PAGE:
Continue reading →

Using a TiddlyWiki: a video guide

I am a long-time user of TiddlyWikis and its various adaptations. Before a catastrophic accident involving the synchronization of various offline files wiped out my tasks list, I was an extensive user of GTDTiddlyWiki. After the accident, I moved to a server-side TiddlyWiki, alternating between and ZiddlyWiki before finally settling with TiddlySpot.

I am also a long-time TiddlyWiki “evangelist.” Any chance I get to introduce TiddlyWiki, I’d show it off.

Continue reading →

Wiki on a K750i? A txt file will do

I’m a huge fan of TiddlyWiki, a standalone web page that you can edit through a browser for just about anything: to-do lists, notes or any other text data. I’m an extensive user of one of its derivatives: the Zope server-based ZiddlyWiki but before that, I used GTDTiddlyWiki, a version that incorporates a getting things done menu and is formatted for easy printing on index cards.

ZiddlyWiki fits my need for a server-side notes taking and archiving solution that is accessible anywhere. I host my ZiddlyWiki on a free Zope hosting account with Objectis. I needed a server-side solution because I wiped out a lot of notes trying to synchronize the GTDTiddlyWiki in my home PC and in my office PC last year.

Continue reading →

Wikipedia comes close to Britannica in accuracy on science entries: Nature

Wikipedia, recently hit by a controversy over a bogus entry on a journalist, comes close in accuracy–in science entries at least–to Britannica, according to a review by Nature magazine.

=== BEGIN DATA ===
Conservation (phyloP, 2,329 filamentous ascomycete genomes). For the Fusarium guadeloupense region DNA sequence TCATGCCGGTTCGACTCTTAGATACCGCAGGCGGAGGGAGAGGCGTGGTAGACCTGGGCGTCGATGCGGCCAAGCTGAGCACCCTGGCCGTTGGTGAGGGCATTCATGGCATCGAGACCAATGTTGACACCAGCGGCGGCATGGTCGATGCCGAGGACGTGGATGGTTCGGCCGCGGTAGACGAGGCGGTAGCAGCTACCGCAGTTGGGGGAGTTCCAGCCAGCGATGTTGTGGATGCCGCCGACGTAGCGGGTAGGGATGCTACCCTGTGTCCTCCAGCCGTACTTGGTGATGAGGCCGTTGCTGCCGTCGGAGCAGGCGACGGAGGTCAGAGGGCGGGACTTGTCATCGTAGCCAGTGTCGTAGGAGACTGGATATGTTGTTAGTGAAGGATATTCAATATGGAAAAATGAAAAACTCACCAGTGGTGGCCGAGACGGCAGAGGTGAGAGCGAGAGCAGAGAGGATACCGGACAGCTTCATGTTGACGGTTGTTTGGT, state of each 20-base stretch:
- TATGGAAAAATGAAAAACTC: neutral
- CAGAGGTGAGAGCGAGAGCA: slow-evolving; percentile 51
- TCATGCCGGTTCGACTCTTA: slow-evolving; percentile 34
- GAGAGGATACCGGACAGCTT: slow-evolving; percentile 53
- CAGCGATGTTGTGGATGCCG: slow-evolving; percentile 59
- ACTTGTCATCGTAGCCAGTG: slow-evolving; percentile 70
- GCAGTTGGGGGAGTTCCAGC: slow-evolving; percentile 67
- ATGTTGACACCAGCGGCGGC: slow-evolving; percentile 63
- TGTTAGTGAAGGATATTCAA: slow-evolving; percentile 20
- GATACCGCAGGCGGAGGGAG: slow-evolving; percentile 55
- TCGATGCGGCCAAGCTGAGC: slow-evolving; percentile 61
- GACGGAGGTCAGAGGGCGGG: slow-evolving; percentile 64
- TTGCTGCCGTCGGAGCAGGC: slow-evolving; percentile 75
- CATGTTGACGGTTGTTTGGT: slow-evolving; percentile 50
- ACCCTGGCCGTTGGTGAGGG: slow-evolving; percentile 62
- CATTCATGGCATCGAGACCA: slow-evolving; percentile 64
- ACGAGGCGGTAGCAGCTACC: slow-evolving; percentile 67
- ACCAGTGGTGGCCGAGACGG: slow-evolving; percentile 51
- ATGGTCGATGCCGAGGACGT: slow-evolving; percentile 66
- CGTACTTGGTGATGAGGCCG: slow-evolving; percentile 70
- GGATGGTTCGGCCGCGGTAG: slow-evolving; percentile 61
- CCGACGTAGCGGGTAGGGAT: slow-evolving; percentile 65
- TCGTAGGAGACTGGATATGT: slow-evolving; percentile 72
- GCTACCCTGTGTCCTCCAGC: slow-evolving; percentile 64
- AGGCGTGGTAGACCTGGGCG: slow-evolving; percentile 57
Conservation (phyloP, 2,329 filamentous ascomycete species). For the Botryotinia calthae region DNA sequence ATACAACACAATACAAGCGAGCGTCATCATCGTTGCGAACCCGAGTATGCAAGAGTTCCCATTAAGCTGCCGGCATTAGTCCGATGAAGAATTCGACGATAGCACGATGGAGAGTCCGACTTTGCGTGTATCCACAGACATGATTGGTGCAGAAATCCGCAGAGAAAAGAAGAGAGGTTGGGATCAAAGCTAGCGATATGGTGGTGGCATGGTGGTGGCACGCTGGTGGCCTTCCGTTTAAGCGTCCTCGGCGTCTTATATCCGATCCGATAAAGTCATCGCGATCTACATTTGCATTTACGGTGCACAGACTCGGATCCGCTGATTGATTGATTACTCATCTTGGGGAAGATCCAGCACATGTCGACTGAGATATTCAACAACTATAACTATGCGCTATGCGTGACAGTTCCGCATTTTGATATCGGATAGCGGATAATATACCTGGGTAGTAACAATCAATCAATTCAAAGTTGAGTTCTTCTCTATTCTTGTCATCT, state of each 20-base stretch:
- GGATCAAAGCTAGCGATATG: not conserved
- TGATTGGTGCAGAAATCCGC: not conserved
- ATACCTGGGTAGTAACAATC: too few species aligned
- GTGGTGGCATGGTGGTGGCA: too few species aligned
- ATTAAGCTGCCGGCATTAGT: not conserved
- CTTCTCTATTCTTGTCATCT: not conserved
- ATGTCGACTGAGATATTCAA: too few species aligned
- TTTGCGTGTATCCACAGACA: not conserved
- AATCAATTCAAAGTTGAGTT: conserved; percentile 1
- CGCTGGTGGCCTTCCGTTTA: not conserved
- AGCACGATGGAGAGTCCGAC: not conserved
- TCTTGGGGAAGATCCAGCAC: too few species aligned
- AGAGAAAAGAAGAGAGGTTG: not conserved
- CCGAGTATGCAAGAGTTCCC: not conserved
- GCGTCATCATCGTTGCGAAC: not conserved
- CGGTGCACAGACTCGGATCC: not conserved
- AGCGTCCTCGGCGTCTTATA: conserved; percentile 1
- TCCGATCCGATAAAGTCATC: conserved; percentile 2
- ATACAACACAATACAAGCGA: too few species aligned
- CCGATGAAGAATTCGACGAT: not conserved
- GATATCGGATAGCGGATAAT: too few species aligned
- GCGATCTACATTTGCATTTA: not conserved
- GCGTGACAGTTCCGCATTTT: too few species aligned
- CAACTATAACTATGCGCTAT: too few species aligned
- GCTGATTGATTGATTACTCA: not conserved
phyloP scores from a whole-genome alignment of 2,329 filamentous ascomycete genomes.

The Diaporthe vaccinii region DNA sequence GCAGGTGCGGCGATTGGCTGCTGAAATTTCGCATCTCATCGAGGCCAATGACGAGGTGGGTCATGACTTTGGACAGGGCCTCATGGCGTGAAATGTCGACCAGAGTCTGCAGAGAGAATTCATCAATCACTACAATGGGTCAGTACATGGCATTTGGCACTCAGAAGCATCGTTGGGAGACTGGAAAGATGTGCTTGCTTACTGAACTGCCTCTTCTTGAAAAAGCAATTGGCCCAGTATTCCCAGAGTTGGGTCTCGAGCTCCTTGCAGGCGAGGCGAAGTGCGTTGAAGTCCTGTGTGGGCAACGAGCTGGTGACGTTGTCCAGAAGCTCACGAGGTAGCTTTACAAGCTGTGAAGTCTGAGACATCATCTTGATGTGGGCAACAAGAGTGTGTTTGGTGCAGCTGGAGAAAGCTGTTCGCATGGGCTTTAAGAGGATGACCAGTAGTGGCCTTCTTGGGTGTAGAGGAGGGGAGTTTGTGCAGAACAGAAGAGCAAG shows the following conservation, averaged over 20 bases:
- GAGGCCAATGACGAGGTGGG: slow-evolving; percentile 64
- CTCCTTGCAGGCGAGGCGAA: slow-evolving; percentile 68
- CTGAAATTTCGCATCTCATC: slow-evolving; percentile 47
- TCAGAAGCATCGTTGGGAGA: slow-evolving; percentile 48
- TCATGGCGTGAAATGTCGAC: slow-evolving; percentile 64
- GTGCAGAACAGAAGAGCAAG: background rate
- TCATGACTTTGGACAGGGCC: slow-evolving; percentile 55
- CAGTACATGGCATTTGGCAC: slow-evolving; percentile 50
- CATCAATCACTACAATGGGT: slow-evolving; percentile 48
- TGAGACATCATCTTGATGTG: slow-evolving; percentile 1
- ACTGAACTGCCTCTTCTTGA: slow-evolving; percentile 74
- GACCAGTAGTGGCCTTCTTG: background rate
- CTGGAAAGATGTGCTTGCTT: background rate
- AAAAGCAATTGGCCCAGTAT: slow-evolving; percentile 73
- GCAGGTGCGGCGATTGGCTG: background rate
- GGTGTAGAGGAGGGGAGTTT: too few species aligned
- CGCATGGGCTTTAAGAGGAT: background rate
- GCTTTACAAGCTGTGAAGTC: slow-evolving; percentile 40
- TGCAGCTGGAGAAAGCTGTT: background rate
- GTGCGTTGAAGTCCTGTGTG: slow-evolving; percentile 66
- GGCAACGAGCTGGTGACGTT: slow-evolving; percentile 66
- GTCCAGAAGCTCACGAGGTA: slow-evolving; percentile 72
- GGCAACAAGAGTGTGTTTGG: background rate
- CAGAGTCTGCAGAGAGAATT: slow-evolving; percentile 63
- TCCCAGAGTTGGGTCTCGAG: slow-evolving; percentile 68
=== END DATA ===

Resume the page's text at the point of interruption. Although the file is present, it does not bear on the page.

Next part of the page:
The review “revealed numerous errors in both encyclopedias, but among 42 entries tested, the difference in accuracy was not particularly great: the average science entry in Wikipedia contained around four inaccuracies; Britannica, about three.” Here’s a table listing the number of inaccurate entries.

Continue reading →

The network is my computer

Early this year I experimented with having all my essential work related data online. I wanted things I needed for my section, my copy desk job and columns centralized on free online accounts and accessible anywhere.

I wanted to be able to work on things anywhere – office, home or an Internet cafe – if I wanted or needed to. I used several free services in my attempt to make the Internet my computer. I am listing the services below in the hope that if you know of a better one, you’d leave a note so that I can transfer to it.

Continue reading →

Free Zope hosting for my ZiddlyWiki in trouble?

It’s seems, the free Zope host containing my ZiddlyWiki is offiline. The ZiddlyWiki website asked users to export their data “in case they go down for good.” I wasn’t able to read the notice on time so my data there must be lost for good.